By Jeff Mason and Tim Reid
WASHINGTON (Reuters) - Donald Trump's campaign has begun selling "Fill That Seat" t-shirts while his Republican Party talks up the U.S. president's record of picking "rule of law" jurists.
Democrats are telling voters that the choice of a conservative for the country's highest court will have a devastating impact on a sweeping range of social issues, including healthcare and women's rights.
The Supreme Court vacancy created by the death on Friday of Ruth Bader Ginsburg has rapidly become a rallying cry for the November elections, with the prospect of a 6-3 conservative majority galvanizing voters in a contest already fraught with division.
With few options to stop Trump from nominating a replacement for Ginsburg as early as Saturday, and a murky timeline of legislative action for when or even if a vote will be held before Nov. 3, Democrats said they will be using the issue to mobilize their supporters.
“We are going to be rallying the American people to fight this with us by pointing out the harmful consequences of stacking the court with right-wing ideologues," said Democratic U.S. Senator Chris Van Hollen of Maryland.
A senior Democratic strategist in the battleground state of Wisconsin said a central message to voters there will be that no matter what happens to Ginsburg's seat, they must choose Democrats up and down the ballot if they want to protect the Affordable Care Act, also known as Obamacare.
The Supreme Court is due to hear oral arguments just a week after Nov. 3 in a Republican-led lawsuit to gut the legislation, including provisions that provide coverage to people with pre-existing conditions.
Democratic volunteers spent the weekend on the phones urging voters to return their absentee ballots immediately, said the strategist, who spoke on condition of anonymity in order to be open about the party’s strategy and on-the-ground tactics.
“It ratcheted up the intensity, from an 11 to a 12,” the strategist said.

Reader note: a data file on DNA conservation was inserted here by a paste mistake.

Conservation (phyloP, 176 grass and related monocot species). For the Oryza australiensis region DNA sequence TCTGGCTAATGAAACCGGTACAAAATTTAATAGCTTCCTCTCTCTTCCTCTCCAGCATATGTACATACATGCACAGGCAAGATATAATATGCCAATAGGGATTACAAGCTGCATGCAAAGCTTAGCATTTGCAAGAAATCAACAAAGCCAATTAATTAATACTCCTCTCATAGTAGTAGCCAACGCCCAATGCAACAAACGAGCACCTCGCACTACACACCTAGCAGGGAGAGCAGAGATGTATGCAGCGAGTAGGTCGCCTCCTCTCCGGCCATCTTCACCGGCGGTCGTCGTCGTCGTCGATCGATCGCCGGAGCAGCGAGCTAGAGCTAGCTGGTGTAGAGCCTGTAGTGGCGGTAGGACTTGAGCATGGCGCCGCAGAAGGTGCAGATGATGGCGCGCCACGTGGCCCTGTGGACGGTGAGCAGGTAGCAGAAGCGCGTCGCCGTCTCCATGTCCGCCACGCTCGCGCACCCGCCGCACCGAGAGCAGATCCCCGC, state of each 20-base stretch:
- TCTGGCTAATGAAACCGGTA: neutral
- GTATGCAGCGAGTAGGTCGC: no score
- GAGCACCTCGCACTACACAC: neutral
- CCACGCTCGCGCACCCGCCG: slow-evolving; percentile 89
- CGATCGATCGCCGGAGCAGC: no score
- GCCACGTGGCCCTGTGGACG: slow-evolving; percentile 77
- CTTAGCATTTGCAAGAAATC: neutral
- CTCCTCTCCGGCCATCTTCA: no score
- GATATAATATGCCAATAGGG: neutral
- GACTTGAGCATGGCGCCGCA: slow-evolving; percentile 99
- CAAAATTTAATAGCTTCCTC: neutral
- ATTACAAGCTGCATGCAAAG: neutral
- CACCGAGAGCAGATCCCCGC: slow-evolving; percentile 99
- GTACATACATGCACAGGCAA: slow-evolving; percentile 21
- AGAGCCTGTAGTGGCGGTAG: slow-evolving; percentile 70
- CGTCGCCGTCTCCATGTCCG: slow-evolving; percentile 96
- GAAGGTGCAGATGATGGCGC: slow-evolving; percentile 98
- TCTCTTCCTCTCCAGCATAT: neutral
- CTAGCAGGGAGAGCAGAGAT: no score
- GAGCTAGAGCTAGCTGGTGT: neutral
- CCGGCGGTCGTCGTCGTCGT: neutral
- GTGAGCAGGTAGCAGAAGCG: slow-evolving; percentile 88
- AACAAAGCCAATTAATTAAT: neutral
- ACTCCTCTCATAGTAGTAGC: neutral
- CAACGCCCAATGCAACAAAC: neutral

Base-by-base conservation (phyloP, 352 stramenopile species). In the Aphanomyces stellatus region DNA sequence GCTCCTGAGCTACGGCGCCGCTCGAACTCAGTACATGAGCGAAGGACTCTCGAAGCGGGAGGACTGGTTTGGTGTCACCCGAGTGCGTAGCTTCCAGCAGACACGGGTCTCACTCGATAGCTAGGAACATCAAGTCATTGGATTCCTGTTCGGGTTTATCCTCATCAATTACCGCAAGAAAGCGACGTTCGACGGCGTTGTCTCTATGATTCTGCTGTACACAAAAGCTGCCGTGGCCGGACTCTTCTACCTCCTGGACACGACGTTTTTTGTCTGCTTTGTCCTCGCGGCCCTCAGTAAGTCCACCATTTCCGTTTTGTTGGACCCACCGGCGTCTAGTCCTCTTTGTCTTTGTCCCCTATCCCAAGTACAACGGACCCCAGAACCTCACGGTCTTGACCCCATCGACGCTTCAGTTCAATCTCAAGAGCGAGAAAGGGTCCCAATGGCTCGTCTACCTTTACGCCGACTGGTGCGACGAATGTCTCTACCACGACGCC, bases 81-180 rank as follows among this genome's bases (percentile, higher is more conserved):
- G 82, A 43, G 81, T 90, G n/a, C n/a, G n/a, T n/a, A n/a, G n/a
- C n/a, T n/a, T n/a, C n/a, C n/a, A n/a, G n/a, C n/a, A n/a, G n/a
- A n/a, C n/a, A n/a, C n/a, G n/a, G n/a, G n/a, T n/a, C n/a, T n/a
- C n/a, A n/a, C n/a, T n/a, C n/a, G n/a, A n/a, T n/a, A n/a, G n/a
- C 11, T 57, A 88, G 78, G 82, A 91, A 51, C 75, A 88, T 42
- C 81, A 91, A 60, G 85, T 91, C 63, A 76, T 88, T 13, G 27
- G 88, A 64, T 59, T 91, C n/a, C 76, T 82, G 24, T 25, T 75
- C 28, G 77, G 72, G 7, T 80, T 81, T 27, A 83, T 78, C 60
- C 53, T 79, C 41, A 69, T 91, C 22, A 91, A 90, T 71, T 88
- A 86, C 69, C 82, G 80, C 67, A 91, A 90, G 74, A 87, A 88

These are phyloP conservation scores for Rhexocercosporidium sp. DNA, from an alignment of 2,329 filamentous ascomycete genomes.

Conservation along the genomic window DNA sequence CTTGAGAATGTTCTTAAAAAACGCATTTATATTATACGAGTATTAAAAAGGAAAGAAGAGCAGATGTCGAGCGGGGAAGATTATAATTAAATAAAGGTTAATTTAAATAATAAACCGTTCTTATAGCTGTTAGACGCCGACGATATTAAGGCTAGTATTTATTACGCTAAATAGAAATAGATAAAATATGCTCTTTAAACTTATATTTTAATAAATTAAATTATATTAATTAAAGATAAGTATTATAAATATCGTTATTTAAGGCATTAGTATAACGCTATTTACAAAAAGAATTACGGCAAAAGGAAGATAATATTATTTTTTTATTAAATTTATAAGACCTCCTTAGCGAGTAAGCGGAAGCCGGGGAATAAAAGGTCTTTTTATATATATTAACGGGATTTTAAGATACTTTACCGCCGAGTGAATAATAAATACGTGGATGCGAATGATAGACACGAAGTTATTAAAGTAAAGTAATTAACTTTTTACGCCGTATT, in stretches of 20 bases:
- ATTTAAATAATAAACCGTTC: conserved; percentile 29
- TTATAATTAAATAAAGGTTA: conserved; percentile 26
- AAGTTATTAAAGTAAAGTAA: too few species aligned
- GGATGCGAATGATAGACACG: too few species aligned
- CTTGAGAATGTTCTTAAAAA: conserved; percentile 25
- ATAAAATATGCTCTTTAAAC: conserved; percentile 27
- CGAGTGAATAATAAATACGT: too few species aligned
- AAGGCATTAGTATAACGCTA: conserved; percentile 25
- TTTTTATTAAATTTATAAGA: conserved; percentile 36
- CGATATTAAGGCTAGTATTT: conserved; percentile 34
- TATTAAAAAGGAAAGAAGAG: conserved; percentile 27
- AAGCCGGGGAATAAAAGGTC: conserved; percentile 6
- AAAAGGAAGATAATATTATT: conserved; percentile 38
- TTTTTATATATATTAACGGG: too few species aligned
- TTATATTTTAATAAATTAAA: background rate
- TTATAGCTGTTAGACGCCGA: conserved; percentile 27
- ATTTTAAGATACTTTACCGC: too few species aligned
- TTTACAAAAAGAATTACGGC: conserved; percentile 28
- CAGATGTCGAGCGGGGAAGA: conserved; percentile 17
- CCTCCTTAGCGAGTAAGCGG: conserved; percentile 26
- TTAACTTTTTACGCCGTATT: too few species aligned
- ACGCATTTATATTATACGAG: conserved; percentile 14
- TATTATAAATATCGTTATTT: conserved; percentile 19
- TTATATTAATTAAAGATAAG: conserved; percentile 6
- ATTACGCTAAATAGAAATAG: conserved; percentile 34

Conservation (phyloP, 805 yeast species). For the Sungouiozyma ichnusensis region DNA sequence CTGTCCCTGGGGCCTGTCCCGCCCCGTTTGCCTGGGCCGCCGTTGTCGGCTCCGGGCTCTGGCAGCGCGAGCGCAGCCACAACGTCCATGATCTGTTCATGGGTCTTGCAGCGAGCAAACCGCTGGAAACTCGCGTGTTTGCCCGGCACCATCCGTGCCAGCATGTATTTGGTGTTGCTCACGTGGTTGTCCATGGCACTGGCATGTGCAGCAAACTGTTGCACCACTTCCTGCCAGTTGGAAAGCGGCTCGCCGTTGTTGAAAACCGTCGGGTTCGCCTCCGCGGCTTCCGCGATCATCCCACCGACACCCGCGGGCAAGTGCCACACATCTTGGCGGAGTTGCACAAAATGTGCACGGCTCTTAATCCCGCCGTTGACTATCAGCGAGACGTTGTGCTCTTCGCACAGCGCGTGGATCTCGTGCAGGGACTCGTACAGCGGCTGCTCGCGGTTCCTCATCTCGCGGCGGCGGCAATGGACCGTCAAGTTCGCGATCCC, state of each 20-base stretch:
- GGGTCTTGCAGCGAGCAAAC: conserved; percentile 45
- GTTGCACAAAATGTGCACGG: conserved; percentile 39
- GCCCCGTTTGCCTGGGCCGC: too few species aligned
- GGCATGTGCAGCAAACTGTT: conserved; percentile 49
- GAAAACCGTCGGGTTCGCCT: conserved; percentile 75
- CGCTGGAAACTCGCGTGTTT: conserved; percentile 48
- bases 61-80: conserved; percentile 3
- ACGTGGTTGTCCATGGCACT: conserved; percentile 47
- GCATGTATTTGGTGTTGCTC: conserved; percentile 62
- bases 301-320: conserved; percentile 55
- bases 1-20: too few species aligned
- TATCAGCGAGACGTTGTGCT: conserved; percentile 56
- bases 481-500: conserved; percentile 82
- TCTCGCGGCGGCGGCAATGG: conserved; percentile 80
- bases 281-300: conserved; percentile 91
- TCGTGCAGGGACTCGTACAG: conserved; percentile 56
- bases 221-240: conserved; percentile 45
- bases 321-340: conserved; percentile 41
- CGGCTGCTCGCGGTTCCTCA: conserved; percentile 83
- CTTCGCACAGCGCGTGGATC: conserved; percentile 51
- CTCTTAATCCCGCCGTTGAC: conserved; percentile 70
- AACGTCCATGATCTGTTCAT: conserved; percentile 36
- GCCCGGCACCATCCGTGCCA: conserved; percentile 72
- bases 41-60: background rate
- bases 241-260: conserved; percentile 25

Since Ginsburg's death was announced on Friday night, Democratic donors have given more than $100 million online to Democratic candidates and groups via ActBlue, the digital fundraising platform used by the party. Figures from ActBlue’s Republican counterpart, WinRed, were not available.
SHIFT IN FOCUS
Trump aides, meanwhile, are pleased the focus of the election has moved, at least temporarily, to the Supreme Court rather than the president's response to the coronavirus, according to sources inside and outside the White House.
"Trump would much rather make his campaign about the Supreme Court than a referendum on ... his handling of COVID," said Republican strategist Alex Conant.
The Republican National Committee on Monday sent talking points to state party officials - aimed at Trump's core evangelical and conservative base - stating that Trump had "an obligation to fill the seat" and that his court choices "will uphold the Constitution and rule of law."
The Supreme Court has taken center stage in Trump's campaign, though one campaign official noted he would continue talking about the economy.
The court vacancy - and how the Republican Party decides to maneuver any nominee through the confirmation process - could also play a significant and unpredictable role in races for the Senate, which the Republicans hold by a slim 53-47 majority.
Steve Schmidt, a co-founder of the Lincoln Project, an anti-Trump group of Republicans and former Republicans, said pushing through a nominee would endanger the party's control of the Senate.
"All the analysis that this is good for Republicans is wrong. It's not good for Republicans. It's terrible," said Schmidt, who helped steer the confirmations of Chief Justice John Roberts and Justice Samuel Alito during the George W. Bush administration.
A Reuters/Ipsos poll released on Sunday found that 62% of American adults want the winner of the November presidential election to name the new justice, while 23% disagreed and the rest said they were not sure.
The Lincoln Project has announced a TV advertising campaign targeting Republican U.S. Senator Lindsey Graham, who is seeking re-election in South Carolina.
Graham opposed efforts by former Democratic President Barack Obama to fill a vacant Supreme Court seat in 2016, arguing it was inappropriate to do so in an election year, but has said he will support any move by Trump to fill Ginsburg’s seat.
A Democratic Senate strategist who asked not to be named said the Democratic Senatorial Campaign Committee will be pouring money into races that could impact any vote on Ginsburg’s replacement, including in Colorado, where Republican U.S. Senator Cory Gardner is vulnerable.
(Reporting by Jeff Mason and Tim Reid; Additional reporting by Steve Holland; Editing by Colleen Jenkins and Sonya Hepinstall)